This week I started a nine-day job as a high school social studies teacher. It’s bringing back all the memories of my student-teaching days, like the administrative problems I had.
Normally as a substitute, I teach one, maybe two days and leave a report on everything that happened. Now I have to deal with the consequences directly. I have five classes plus an advisory. The class sizes range from 15 to 30, which means I have well over 100 students to get to know and keep track of. By tracking I mean which ones are absent, will be absent, are tardy, are called to the office, in the restroom, at the library or are otherwise out of the classroom. If they’re not in class, they’re missing something. If it’s a test they’re missing, that’s important.
The normal routine isn’t hard. The complications are what get you. You need a system for tracking turn-ins and missed work. If a student has been absent and isn’t ready to take a test, fine. But that student can’t be in the classroom when the test is critiqued.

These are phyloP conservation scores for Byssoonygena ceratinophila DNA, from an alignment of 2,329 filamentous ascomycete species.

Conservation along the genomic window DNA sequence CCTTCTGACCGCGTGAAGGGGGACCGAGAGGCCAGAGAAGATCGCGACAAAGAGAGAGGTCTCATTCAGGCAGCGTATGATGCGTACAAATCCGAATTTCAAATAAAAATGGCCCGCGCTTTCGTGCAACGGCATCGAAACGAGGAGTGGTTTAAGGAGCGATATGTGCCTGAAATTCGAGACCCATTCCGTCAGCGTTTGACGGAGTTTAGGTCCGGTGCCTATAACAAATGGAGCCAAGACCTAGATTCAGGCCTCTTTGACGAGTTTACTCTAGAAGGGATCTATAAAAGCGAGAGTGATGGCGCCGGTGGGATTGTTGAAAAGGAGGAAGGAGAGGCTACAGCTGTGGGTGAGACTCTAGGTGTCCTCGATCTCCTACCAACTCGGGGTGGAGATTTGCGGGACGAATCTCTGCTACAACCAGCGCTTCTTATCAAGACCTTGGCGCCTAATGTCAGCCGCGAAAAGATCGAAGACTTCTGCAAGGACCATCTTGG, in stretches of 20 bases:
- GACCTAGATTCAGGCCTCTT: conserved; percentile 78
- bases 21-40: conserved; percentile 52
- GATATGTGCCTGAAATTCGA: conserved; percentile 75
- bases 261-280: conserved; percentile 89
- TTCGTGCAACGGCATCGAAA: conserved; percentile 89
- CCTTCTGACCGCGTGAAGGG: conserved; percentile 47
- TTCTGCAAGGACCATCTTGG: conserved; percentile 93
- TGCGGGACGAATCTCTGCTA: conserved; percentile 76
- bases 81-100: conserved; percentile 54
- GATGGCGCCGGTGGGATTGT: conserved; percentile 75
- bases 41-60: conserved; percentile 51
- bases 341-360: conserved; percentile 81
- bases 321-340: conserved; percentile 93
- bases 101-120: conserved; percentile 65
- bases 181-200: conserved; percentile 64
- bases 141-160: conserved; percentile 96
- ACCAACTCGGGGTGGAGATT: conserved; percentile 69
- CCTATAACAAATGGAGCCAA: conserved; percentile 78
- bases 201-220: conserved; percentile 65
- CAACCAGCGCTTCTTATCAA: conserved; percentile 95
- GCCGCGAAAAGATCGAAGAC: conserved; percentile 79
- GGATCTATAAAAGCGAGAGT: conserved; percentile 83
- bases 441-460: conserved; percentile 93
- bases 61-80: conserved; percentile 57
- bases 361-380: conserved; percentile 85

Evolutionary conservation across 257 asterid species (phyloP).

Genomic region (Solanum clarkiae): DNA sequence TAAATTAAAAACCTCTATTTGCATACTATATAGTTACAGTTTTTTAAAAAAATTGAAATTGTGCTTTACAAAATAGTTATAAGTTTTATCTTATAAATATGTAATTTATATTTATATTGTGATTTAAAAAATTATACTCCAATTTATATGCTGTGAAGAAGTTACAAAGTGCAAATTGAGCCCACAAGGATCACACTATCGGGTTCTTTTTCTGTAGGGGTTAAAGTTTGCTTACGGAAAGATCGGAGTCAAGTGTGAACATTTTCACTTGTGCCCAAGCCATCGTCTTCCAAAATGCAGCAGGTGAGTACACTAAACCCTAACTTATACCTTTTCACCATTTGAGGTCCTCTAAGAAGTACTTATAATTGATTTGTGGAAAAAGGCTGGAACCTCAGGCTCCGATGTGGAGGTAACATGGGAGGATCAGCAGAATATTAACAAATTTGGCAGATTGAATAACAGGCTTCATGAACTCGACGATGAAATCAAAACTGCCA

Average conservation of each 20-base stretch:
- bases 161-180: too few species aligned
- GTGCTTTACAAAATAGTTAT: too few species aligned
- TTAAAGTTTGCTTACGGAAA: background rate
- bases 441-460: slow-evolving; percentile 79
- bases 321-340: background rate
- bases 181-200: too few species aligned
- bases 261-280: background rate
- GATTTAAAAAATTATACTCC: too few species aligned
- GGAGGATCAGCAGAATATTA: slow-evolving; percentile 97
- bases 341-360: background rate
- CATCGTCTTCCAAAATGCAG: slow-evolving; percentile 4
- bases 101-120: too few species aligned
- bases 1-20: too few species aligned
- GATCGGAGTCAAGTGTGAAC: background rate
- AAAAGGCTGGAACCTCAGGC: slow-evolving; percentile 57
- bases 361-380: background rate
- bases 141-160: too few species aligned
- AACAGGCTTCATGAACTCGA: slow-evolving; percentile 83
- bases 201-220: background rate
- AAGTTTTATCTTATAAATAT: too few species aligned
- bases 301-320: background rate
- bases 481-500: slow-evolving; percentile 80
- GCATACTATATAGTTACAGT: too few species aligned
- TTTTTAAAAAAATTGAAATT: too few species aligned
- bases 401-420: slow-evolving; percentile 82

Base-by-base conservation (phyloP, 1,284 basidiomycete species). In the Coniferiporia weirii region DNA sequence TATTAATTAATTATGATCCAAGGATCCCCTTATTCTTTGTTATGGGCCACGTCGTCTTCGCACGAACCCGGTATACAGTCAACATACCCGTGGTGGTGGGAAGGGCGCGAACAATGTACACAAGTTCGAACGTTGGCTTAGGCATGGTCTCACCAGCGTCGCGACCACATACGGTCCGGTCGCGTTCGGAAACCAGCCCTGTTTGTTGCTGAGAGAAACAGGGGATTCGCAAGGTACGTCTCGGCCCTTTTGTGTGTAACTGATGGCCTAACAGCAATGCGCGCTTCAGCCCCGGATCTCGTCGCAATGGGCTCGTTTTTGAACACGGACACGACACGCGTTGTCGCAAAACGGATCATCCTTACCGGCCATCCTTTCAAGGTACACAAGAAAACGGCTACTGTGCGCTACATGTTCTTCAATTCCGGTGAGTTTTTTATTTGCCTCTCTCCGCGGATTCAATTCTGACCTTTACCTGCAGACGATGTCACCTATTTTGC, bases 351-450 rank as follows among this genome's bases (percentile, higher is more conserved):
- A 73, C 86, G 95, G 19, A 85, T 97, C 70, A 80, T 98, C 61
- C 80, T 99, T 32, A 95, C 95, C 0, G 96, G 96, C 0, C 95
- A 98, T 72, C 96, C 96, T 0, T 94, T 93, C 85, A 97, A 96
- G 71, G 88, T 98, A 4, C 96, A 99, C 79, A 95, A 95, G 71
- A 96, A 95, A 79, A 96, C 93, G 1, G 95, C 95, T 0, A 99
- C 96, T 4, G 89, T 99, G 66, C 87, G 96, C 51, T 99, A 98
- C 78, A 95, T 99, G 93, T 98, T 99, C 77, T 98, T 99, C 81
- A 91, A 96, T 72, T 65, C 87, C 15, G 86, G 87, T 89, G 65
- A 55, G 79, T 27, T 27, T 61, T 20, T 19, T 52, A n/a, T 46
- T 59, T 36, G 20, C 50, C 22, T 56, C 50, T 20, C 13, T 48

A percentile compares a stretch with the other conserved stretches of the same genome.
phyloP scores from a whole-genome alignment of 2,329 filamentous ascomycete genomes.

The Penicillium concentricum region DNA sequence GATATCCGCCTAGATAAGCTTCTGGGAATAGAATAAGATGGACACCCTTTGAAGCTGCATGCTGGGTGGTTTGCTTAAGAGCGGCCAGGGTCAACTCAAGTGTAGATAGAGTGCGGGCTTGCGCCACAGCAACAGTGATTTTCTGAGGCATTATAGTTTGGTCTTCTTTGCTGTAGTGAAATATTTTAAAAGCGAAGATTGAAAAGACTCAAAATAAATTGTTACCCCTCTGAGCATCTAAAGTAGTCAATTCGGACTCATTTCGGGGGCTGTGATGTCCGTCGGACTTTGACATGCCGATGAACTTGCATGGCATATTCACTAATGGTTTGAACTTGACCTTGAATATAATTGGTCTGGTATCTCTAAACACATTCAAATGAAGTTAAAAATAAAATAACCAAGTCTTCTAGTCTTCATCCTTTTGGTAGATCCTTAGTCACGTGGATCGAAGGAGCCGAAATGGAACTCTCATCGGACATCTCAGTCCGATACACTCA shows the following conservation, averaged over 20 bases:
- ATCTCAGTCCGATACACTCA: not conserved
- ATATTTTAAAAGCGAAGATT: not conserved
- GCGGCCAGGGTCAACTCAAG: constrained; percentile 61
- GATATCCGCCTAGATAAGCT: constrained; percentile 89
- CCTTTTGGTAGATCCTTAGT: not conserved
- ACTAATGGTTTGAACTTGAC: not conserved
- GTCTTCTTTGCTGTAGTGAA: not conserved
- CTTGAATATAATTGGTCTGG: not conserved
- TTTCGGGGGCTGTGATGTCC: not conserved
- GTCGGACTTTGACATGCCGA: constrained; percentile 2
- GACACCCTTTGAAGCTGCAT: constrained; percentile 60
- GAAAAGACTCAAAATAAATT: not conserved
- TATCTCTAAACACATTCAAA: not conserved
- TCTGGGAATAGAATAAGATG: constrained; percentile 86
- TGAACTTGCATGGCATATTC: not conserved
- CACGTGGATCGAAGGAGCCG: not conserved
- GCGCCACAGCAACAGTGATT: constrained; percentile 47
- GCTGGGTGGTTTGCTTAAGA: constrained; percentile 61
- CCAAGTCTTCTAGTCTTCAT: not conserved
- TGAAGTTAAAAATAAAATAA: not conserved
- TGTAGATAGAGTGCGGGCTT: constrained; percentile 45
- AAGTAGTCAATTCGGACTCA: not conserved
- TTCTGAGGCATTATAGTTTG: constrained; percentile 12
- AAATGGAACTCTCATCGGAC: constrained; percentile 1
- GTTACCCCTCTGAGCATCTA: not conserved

Then there is the lost time — everything from fire drills to snow days. In my current job, I’ve been warned of some schedule changes which might happen and I don’t fully understand. But I have to be prepared for them anyway. There’s nothing worse than not having a lesson planned for class time. (Actually, there is — not turning in grades on time and losing a student’s work are right up there with the apocalypse.)
Have I mentioned putting all this together isn’t easy?